“There is still room for moderate house-price increases, provided mortgage rate increases are gradual,” says Cheryl Acker, president of the Salt Lake Board of Realtors. The board report characterizes real estate in Salt Lake County as “still relatively affordable” for qualified buyers, as a family earning the median household income and devoting 30 percent of its income to a mortgage payment could afford 56 percent of the homes sold in the county in 2015.
The Salt Lake Board of Realtors expects an 11 percent gain in total residential home sales of all types this year in Salt Lake County, to more than 19,000 units. An increase of 5 to 7 percent in the median single-family home price, to $290,000, is predicted as housing demand continues to exceed available inventory.
The number of homeowners with negative equity has now dropped to 2.5 percent of all mortgages. In previous years, homeowners were locked in to their current home and could not move up. Hence, in 2015 the move-up market was again supporting higher levels of sales, which put upward pressure on prices.
Another benefit of improving market conditions is the huge reduction in the sale of distressed homes (short sales and foreclosed properties). For five years, the “fire sale” prices of distressed homes dragged down overall housing prices. In 2011, one-third of all homes sold in Salt Lake County were distressed properties; it’s no coincidence that 2011 was the year of the largest decline in prices, 9.5 percent. The near elimination of short sales and REO sales by 2015 was also a contributing factor to the acceleration of price increases in 2015.
There is no sign of a bubble – both prices and sales are sustainable. There is very little inventory, and prices are increasing. The market is free of REO and short sales. From a market perspective, Utah and Salt Lake County seems to be “the right place” to buy and invest in a single family home.
Don N. Mueller, CRP, is a professional appraiser and real estate consultant based in Ogden, Utah, and a member of RAC (Relocation Appraisers and Consultants). He can be reached at +1 801 479 6123 or firstname.lastname@example.org.
Sure, the low taxes, relaxed regulatory environment and Central Time Zone are nice. But none of those factors tops the list of reasons Toyota decided to plant its North American headquarters in Plano, bringing in more than 3,000 jobs, mostly from California.
The main driver of Toyota’s move from Torrance, California, was housing costs, according to Albert Niemi Jr., dean of the Cox School of Business at Southern Methodist University, who has inside knowledge about the move. Niemi shared the anecdote at an SMU Cox Economic Outlook Panel on Friday morning.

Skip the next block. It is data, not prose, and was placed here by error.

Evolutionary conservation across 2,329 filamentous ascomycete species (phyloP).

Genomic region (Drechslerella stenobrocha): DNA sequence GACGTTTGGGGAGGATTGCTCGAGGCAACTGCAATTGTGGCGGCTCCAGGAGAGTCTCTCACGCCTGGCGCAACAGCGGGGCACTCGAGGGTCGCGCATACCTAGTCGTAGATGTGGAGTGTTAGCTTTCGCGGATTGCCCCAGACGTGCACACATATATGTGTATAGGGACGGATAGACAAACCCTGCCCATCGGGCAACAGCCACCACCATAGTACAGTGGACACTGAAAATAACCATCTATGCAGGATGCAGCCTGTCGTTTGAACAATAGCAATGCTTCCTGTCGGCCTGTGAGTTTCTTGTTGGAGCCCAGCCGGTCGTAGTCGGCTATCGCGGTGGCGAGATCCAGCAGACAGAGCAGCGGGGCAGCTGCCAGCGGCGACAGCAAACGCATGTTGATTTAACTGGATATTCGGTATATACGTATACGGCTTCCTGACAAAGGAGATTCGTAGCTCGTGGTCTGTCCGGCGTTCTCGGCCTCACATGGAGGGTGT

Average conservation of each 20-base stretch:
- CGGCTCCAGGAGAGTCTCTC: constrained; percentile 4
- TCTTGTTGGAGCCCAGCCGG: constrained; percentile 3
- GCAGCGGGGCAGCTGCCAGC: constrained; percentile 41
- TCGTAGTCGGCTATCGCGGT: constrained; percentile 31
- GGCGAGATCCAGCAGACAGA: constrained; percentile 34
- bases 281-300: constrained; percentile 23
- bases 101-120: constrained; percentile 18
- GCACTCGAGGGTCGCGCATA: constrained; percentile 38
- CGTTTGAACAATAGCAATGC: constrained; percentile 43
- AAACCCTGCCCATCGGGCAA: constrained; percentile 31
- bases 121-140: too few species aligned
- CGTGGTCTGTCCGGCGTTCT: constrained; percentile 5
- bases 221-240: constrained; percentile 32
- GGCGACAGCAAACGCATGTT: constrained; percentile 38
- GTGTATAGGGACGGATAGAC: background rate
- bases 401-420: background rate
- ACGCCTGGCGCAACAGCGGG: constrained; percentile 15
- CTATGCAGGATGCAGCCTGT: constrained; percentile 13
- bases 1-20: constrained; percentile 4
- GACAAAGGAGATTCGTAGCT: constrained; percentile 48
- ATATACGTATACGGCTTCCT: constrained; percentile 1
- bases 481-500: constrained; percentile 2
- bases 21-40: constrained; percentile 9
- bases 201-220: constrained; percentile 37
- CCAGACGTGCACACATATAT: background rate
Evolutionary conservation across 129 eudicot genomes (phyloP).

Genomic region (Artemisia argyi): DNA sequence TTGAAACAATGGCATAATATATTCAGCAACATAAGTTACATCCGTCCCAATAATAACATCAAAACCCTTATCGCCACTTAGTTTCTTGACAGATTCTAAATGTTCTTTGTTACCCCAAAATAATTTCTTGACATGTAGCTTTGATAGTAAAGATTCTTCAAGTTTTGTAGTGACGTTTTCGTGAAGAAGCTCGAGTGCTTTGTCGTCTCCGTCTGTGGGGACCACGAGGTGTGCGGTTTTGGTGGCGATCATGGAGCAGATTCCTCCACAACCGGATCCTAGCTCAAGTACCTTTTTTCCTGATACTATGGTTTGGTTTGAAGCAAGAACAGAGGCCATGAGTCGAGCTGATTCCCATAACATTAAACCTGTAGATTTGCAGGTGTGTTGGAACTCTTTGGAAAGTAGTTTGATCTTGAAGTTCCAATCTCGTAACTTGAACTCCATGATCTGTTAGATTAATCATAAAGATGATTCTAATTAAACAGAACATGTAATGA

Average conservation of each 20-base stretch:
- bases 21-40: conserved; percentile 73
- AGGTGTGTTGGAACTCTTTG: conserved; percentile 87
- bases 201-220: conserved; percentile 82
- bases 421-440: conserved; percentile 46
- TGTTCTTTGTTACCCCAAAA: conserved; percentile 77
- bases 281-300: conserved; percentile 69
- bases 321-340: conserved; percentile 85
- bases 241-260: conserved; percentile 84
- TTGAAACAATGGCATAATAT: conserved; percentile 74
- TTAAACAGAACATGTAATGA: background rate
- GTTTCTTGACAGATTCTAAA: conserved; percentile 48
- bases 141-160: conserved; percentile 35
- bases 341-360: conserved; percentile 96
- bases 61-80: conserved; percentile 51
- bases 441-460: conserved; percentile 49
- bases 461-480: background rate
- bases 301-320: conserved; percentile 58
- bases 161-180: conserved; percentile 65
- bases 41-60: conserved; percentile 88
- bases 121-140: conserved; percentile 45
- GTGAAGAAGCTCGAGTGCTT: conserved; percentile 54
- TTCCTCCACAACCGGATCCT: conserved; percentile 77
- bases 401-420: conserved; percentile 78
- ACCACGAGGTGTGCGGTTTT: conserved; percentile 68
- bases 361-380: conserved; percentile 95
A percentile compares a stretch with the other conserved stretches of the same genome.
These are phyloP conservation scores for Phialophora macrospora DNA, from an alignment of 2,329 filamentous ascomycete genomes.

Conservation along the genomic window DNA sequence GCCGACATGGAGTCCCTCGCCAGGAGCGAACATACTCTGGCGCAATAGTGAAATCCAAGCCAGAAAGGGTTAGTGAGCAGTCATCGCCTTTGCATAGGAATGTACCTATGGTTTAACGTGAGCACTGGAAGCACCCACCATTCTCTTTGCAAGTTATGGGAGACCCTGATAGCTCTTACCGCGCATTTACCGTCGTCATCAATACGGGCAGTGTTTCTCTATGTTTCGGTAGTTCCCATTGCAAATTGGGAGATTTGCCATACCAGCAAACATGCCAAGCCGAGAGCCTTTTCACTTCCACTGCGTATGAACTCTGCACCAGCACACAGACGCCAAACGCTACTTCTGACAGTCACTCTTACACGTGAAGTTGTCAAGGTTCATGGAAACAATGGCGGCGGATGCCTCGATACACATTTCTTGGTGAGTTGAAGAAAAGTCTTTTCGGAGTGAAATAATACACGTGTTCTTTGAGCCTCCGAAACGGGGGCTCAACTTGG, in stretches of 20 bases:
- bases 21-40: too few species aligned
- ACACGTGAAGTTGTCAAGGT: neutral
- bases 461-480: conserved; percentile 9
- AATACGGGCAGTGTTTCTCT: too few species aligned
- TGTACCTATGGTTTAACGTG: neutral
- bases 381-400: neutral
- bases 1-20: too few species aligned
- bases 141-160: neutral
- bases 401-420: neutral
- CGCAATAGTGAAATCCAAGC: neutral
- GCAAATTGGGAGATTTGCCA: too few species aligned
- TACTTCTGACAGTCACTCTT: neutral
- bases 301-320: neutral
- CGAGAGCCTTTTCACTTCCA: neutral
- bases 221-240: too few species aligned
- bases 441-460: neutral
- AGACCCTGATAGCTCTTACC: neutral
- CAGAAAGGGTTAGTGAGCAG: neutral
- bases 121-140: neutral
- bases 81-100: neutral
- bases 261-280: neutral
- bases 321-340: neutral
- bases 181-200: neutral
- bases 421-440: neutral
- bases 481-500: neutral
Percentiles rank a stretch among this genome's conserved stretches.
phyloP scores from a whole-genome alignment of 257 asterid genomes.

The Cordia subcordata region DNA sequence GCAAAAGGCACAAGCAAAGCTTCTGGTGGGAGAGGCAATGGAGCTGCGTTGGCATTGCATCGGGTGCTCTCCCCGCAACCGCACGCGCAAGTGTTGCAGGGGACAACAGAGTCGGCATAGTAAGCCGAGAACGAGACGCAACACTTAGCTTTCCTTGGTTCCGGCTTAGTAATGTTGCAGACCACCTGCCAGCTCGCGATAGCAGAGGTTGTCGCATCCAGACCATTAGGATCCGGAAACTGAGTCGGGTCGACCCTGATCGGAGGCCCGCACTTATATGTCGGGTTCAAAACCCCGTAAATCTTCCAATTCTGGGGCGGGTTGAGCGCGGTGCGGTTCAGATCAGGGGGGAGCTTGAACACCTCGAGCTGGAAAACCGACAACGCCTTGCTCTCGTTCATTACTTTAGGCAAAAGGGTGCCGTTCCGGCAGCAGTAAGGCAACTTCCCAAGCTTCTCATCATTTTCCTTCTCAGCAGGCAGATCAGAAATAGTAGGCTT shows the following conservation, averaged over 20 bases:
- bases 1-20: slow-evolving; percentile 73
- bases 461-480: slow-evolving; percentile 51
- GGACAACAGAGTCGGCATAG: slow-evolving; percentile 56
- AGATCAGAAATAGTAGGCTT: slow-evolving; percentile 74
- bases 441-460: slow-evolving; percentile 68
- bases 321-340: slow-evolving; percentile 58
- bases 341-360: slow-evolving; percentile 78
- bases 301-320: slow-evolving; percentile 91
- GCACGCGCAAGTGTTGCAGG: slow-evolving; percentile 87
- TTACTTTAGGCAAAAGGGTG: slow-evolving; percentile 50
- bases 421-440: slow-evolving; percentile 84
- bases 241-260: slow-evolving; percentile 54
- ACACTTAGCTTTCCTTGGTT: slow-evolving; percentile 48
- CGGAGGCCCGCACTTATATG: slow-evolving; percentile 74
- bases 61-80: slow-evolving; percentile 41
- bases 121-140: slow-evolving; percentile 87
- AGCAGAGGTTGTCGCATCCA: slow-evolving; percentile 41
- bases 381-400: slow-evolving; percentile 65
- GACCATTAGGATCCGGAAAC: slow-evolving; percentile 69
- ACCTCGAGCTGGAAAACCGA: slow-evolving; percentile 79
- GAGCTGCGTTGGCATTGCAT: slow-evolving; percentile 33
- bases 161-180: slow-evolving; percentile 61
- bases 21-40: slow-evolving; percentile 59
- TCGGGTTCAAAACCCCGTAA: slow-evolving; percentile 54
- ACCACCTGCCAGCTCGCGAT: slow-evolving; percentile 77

“It wasn’t so much that we don’t tax income,” he said. “It was really about affordable housing. That’s what started the conversation. They had focus groups with their employees. Their people said, ‘We’re willing to move. We just want to live the American Dream.’”
Toyota did the math and found that housing costs in Los Angeles County, where Torrance is located, are three times per square foot the cost of a house in Dallas-Fort Worth.
“They’re paying the same salary,” Niemi said. “So in real terms, they’re going to triple the affordability of housing they can buy if they move to Texas.”
Read the entire article at the Dallas Business Journal.
Four Texas metro areas together added more people last year than any state in the country except for Texas as a whole, according to new U.S. Census Bureau population estimates released today. The population in these four metro areas increased by more than 400,000 people from July 1, 2014, to July 1, 2015.
The Houston-The Woodlands-Sugar Land and Dallas-Fort Worth-Arlington metro areas added about 159,000 and 145,000 residents, respectively — the largest gains of any metro areas in the nation. Two additional Texas metro areas adjacent to each other — Austin-Round Rock and San Antonio-New Braunfels — were each also among the 16 nationwide to gain 50,000 or more people over the period.
These four Texas metro areas collectively added about 412,000 people. Texas as a whole gained about 490,000.